Ten minutes later and Charlie was regretting her decision to let Trace come with her. The man did not shut up and he had an annoying compulsion when it came to the radio. He couldn’t keep his hands off the damn thing. After he changed the channel for what felt like the hundredth time, Charlie had enough.
“Hey,” Trace said after she turned the radio off. “What’d you do that for?”
“Silence is good.”
“I was just trying to find something you might like,” Trace said.
“But I just wanted-“
“Why are you working so hard to get on my nerves?”
“You know you are,” Charlie looked from the road for one hot second to his smug face. “You are!” she screamed. “What is wrong with you?” Trace laughed pleased with himself.
“Hey, just doing my job as wing man. Got to keep you on your toes, otherwise you get lost in that big brain beneath all that beautiful hair. You needed some focus, so I did my job. I focused you. Can’t have you spacing out behind the wheel, can I?”
“Well, if focusing means irritating the hell out of me, pull back a little, okay?” Trace shook his head.
“No can do. We will get to the Bay in one piece if it’s the last thing I do.”
“I’m not a bad driver.”
“Says the woman who nearly took out a minivan fifteen minutes ago.”
“What? No,” Charlie said looking in her rearview mirror before realizing he was kidding- maybe?
“Your head is a million miles away,” Trace said, “And it needs to be,” he pointed two fingers to the road. “Here.”
“My eyes are on the road.”
“They may be on the road, but like I said your brain’s a million miles away.” Charlie didn’t argue for once. Not because he was right, but because for once she didn’t feel like fighting with him.
They drove in silence for a couple of miles. Charlie forced herself to push all of her problems to the back of her mind. Instead she focused on the cars ahead of her.
“At least it’s a beautiful day,” Trace said unable to remain quiet. This time, however, Charlie didn’t try to shut him down.
“Yeah, it is,” she said. “You ever been to Bay St. Louis?”
“Nope. I’ve been meaning to go, but things kept coming up. It’s beautiful.”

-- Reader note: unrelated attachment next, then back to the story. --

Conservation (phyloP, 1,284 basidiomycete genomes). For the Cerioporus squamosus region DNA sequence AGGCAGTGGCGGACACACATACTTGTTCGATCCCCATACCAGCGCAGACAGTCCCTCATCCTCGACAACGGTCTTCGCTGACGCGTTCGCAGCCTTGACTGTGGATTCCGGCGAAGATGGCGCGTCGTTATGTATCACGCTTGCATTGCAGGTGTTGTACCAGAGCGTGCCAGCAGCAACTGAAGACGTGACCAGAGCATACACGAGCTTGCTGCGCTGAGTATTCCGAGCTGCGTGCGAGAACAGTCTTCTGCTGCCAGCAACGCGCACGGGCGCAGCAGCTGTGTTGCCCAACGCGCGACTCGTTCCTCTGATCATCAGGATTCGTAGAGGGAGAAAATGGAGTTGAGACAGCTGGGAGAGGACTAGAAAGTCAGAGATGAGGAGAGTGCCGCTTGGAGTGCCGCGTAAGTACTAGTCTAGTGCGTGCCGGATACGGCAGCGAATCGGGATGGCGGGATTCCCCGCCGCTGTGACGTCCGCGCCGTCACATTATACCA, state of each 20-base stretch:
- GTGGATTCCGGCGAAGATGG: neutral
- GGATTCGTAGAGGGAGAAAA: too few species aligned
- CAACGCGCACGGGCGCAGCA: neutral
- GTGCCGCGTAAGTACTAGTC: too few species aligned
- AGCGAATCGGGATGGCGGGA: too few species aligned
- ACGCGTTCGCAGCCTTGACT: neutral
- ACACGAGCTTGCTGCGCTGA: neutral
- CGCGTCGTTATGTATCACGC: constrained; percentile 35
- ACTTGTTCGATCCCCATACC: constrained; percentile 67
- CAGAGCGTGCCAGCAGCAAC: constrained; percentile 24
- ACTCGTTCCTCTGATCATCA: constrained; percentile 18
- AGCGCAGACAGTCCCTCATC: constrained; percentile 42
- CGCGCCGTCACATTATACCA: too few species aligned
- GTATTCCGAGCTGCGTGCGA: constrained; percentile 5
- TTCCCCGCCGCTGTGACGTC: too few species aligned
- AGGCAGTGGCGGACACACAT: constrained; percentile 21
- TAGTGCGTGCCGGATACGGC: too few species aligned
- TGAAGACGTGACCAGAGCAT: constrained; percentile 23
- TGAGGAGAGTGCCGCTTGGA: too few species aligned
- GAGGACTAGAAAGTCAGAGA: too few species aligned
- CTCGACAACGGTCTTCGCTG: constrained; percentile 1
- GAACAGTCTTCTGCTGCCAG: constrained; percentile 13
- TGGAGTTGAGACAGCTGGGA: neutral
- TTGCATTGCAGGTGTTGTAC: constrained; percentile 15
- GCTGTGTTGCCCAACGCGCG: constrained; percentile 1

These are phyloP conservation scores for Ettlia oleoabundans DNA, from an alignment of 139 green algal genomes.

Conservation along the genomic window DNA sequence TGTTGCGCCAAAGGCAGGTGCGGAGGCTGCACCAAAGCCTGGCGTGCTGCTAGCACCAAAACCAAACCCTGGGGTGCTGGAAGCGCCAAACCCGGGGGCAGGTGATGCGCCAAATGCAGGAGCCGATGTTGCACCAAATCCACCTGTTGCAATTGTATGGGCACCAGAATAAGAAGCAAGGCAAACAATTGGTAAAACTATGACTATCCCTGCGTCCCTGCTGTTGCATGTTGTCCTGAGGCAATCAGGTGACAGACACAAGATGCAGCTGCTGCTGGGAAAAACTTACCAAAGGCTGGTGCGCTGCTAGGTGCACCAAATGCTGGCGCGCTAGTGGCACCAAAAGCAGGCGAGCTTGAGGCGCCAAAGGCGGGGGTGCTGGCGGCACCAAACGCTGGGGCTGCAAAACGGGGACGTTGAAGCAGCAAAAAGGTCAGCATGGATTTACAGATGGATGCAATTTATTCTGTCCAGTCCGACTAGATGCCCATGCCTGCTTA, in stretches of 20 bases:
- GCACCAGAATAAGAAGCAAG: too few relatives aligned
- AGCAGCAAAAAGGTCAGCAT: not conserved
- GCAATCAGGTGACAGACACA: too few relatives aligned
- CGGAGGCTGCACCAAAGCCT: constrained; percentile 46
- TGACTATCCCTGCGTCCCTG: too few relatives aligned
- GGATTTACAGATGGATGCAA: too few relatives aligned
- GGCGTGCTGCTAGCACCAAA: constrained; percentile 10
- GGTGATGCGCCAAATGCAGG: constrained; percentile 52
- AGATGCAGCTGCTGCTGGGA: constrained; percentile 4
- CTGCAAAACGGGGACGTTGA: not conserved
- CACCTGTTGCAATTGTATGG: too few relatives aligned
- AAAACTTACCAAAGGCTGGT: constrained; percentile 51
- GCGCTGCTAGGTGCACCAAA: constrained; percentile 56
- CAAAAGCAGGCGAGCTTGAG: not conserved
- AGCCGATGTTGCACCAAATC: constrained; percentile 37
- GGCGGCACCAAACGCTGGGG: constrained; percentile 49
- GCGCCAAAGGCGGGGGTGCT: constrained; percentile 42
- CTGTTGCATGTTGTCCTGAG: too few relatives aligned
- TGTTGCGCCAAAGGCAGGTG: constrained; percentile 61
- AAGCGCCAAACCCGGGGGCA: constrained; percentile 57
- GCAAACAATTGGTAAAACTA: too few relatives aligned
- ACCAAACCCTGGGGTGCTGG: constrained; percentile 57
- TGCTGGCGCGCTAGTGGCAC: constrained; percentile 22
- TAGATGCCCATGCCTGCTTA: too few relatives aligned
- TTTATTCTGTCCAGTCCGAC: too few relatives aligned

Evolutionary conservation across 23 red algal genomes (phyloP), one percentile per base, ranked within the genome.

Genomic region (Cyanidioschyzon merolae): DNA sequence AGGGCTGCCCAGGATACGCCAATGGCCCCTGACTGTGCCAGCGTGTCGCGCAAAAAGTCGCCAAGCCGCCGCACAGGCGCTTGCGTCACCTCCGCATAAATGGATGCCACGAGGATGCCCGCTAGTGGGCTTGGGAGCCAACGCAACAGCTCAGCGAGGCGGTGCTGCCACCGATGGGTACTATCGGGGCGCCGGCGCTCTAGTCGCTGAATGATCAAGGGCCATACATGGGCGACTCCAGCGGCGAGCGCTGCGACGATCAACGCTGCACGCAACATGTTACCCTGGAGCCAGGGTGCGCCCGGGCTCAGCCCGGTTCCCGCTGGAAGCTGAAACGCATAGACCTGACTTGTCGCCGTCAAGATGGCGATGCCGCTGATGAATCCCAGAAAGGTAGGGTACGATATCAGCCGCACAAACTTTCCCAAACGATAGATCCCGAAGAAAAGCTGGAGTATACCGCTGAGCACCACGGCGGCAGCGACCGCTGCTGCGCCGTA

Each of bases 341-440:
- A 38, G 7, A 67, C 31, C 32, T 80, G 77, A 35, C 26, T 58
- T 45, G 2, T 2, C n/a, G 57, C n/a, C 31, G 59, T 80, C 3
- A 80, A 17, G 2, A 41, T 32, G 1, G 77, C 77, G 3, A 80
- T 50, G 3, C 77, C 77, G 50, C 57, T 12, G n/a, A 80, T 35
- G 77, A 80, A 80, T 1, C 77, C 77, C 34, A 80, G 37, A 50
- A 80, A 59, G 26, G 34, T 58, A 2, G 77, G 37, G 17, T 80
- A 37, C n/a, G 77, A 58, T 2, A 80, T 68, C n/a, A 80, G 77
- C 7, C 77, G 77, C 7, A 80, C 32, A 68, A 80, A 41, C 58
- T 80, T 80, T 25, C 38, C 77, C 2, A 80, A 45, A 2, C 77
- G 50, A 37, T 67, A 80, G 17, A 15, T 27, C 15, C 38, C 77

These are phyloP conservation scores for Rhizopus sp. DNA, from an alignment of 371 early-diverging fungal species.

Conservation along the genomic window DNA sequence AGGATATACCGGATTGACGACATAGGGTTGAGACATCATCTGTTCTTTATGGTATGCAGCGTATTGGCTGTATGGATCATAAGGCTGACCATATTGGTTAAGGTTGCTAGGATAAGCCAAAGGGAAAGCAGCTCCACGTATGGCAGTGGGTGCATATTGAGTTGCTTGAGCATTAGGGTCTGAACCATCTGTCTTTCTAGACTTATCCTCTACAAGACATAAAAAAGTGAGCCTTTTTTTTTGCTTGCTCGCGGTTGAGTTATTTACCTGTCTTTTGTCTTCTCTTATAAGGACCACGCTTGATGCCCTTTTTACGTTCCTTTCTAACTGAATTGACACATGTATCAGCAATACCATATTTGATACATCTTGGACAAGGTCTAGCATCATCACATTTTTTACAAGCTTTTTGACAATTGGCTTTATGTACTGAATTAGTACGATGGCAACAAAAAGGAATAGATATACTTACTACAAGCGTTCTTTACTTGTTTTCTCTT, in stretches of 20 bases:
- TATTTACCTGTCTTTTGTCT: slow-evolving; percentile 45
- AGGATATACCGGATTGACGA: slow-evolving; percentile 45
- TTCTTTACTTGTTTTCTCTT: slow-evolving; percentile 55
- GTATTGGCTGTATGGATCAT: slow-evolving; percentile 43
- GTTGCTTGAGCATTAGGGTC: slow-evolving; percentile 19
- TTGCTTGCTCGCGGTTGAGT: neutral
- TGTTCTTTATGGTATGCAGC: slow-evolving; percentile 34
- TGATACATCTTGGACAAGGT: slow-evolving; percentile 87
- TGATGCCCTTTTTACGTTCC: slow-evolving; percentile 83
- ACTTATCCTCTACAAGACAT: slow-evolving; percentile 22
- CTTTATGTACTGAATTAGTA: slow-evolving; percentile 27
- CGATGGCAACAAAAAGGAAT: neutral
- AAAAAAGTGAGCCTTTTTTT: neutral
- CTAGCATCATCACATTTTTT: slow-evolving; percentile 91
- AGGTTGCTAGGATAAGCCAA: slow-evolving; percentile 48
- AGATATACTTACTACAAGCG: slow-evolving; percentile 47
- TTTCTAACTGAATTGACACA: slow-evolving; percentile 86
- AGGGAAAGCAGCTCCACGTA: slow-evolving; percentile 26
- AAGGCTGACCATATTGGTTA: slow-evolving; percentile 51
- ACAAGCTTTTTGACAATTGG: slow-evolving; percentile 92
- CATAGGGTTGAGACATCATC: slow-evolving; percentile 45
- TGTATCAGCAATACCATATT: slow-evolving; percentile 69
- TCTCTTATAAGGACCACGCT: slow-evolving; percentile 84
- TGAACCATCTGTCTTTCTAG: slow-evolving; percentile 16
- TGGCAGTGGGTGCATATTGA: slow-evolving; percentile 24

“Yeah it is. People are always so surprised by that. I don’t know why.”
“I know why,” Trace said. “Mississippi doesn’t exactly have the best reputation. Its reputation makes most people want to forget about it altogether. They definitely don’t find a need to go exploring once they get here. Might take a wrong turn and happen upon some Klan rally. That’s part of the reason why I hadn’t gone yet.”
“You just say exactly what you’re thinking every time, don’t you?”
“It’s either that or get ulcers.”
“Well don’t let what you know about Mississippi stop you from getting to know it. You’re going to be pretty surprised once we hit Hancock County.”
“Yeah everyone is. It’s not like a few decades ago. It used to be just a bunch of shrimping boats and empty cement blocks left from Hurricane Camille but it has come a long way.”
“What about Katrina?”
“Even from Katrina,” Charlie swerved to avoid a big truck in front of them. “It’s come back even more so in the last ten years. It’s almost like a whole new place. You’re gonna love it.”
“So when did you become such a champion for Mississippi, before or after you opened your restaurant there?”
“Before,” Charlie said. “definitely before. My parents were born and raised here. When I was growing up they were some of the best times of my life. We’d usually stay in Biloxi, but sometimes we’d ride down the coast and head east to Mobile or west to New Orleans for a day trip. But it was always home that fascinated me. Even before the casinos came.”
“I don’t know how to explain it, but it just seemed to have a different energy than anywhere else. Maybe it was because the people there didn’t quite look like everyone else or talk like everyone else. I don’t know how to say it, but Biloxi just felt more diverse. Like you didn’t quite know what you were going to find there- ever.”
“It sounds magical.”
“To me it was. Growing up with my parents and my grandparents was so fun. They had this beautiful house off Main Street. It seemed like every time we went there were like a ton of kids to play with. There was great music, great food. Oh, Biloxi was a sleepy little boating town for sure, but it had sparkle. At least for me it did.”
“What about now,” Trace said. Charlie looked to him for a second a dreamy look on her face, she smiled.
“Even more sparkle now.”
“Wow,” he said.
“Exactly,” Charlie said. “I can’t help it. Biloxi, hell the entire coast, always brings out the kid in me.”
“It looks good on you. Then again everything looks good on you.”
“Even you?” Charlie said sarcastically. Trace had the nerve to look confused. “That’s what you were going to say, right?”
“Whoa, whoa,” Trace said waving his arms and putting his hands over his ears. “Don’t you go putting your mind in the gutter, Ms. Daniels, and expecting me to join you,” he said. “I’m a good Christian man. There will be no hanky panky in the courtyard with me, you understand that now don’t you?” Charlie laughed no longer embarrassed by their brief interlude. “Don’t you?” he repeated looking as indignant as any person Charlie had ever seen before.
“Mm-hm,” she said.
“Well, you best remember that, or you can just turn this car around right now,” Trace said.
“You are certifiably crazy, you know that?”
“You’re crazy,” Charlie yelled.
“Well, can’t say I haven’t been told that a time or two.” That big alligator smile was back again.
“So, what else about you?”